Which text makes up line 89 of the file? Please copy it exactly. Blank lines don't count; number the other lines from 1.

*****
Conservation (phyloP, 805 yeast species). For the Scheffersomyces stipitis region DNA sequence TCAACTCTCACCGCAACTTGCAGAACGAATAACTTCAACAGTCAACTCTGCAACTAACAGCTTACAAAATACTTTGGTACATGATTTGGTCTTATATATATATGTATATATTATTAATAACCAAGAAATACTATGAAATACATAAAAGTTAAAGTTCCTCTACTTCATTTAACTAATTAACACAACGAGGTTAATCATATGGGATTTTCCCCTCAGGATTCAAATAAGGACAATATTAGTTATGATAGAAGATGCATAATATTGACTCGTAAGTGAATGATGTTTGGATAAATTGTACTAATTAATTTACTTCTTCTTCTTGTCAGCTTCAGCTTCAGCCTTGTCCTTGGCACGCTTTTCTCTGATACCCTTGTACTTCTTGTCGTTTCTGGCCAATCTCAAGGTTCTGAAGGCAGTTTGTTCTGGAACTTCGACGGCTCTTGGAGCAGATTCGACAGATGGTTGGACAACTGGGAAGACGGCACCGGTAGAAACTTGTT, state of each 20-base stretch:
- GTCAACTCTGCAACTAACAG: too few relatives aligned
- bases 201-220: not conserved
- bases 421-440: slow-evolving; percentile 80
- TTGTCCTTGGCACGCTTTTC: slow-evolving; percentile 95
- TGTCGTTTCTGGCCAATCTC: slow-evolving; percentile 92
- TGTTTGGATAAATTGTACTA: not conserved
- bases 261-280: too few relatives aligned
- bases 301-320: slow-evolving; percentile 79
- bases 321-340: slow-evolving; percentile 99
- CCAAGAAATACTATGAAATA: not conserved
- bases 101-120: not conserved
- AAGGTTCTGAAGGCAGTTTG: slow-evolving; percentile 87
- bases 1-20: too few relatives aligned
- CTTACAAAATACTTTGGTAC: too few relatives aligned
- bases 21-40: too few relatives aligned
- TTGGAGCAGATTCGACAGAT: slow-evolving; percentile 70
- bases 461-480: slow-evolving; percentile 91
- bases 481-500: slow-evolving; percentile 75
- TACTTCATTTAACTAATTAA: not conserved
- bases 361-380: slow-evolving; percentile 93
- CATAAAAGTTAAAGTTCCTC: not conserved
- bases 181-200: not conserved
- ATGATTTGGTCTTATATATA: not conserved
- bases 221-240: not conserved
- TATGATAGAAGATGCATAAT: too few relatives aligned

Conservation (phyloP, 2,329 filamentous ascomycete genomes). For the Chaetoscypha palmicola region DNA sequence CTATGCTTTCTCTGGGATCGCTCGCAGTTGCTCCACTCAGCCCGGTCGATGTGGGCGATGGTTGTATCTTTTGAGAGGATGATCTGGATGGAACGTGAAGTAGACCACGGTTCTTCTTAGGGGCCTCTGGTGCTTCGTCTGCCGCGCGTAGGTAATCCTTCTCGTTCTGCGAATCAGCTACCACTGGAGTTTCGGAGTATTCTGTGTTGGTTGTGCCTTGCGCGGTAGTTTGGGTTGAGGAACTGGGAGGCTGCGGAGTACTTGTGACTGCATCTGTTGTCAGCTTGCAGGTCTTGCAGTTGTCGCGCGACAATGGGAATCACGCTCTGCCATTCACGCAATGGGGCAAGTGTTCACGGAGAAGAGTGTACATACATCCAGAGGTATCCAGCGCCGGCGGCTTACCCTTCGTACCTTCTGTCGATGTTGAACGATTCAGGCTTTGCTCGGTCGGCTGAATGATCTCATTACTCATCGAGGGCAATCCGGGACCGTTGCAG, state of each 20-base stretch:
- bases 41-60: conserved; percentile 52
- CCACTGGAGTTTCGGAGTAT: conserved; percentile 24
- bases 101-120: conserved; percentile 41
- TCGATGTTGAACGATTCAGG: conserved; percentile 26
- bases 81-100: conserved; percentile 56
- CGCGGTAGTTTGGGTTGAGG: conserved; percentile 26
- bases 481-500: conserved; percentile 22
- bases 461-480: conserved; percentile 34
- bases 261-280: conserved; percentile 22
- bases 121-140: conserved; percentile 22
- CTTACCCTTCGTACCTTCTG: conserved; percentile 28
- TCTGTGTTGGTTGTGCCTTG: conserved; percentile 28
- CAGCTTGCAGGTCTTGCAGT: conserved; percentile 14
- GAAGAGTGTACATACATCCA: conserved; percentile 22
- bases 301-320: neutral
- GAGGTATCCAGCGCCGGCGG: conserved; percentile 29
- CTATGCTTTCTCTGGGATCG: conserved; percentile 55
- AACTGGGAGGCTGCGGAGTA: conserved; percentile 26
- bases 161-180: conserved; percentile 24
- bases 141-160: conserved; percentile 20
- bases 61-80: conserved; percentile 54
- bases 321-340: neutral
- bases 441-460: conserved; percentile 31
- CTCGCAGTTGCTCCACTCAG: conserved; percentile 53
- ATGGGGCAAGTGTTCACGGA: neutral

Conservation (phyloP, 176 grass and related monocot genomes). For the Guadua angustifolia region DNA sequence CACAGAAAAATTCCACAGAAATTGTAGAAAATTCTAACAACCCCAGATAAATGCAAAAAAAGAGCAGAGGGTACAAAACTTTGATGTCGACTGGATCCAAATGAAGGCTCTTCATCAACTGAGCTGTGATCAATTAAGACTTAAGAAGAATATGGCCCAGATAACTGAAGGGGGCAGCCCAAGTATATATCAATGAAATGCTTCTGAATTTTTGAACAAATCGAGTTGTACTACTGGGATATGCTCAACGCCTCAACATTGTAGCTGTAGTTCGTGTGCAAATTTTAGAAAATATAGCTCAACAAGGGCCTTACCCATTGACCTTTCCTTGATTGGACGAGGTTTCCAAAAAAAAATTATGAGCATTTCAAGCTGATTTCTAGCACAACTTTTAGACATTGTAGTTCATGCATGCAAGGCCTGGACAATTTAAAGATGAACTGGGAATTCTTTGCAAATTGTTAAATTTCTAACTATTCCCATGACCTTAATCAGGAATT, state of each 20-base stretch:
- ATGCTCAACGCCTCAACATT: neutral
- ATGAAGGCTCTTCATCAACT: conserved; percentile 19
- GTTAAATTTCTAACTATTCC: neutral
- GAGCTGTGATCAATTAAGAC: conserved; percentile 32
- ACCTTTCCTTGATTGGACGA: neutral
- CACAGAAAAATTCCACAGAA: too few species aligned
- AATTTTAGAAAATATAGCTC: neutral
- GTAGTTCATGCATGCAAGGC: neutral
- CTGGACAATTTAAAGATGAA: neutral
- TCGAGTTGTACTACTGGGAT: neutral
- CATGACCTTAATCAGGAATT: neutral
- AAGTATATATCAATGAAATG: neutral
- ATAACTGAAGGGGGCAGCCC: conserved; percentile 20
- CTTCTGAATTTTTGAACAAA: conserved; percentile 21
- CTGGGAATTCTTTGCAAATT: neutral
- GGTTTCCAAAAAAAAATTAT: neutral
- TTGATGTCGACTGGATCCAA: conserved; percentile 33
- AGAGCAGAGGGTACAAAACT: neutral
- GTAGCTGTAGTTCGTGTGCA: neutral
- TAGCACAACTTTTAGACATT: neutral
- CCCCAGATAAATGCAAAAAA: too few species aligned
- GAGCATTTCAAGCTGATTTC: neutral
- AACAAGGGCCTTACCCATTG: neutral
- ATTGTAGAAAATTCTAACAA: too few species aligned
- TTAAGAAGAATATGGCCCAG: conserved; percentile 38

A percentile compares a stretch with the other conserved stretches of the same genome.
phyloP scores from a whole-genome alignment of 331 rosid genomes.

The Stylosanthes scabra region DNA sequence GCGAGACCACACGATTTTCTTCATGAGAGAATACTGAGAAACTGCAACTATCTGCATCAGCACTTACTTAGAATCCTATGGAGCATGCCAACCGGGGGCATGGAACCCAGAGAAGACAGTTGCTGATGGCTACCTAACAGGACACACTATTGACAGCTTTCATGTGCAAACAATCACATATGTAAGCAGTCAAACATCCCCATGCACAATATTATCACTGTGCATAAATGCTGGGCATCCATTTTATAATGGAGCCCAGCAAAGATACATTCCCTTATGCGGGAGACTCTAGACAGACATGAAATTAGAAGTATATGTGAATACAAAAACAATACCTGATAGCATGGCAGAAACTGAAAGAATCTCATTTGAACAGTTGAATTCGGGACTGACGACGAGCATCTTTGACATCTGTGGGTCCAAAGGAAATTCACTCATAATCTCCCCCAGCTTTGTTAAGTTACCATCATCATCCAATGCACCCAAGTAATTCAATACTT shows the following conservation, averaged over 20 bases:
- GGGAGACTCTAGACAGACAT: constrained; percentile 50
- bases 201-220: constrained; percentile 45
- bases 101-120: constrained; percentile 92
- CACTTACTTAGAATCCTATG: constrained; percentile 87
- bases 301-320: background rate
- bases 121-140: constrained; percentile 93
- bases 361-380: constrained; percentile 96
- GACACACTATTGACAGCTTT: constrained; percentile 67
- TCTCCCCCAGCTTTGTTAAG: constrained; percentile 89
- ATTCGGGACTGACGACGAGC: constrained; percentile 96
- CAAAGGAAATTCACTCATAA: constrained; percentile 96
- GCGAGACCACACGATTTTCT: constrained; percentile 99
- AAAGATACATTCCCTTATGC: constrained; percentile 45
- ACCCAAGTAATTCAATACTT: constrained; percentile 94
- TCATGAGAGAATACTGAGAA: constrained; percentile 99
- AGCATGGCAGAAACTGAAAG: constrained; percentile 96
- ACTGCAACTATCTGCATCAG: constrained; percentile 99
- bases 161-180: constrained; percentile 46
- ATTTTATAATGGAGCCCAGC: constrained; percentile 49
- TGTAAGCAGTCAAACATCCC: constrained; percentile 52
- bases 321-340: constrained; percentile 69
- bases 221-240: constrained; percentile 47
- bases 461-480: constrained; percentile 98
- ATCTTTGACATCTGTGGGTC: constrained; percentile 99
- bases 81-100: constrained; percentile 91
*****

- GACACACTATTGACAGCTTT: constrained; percentile 67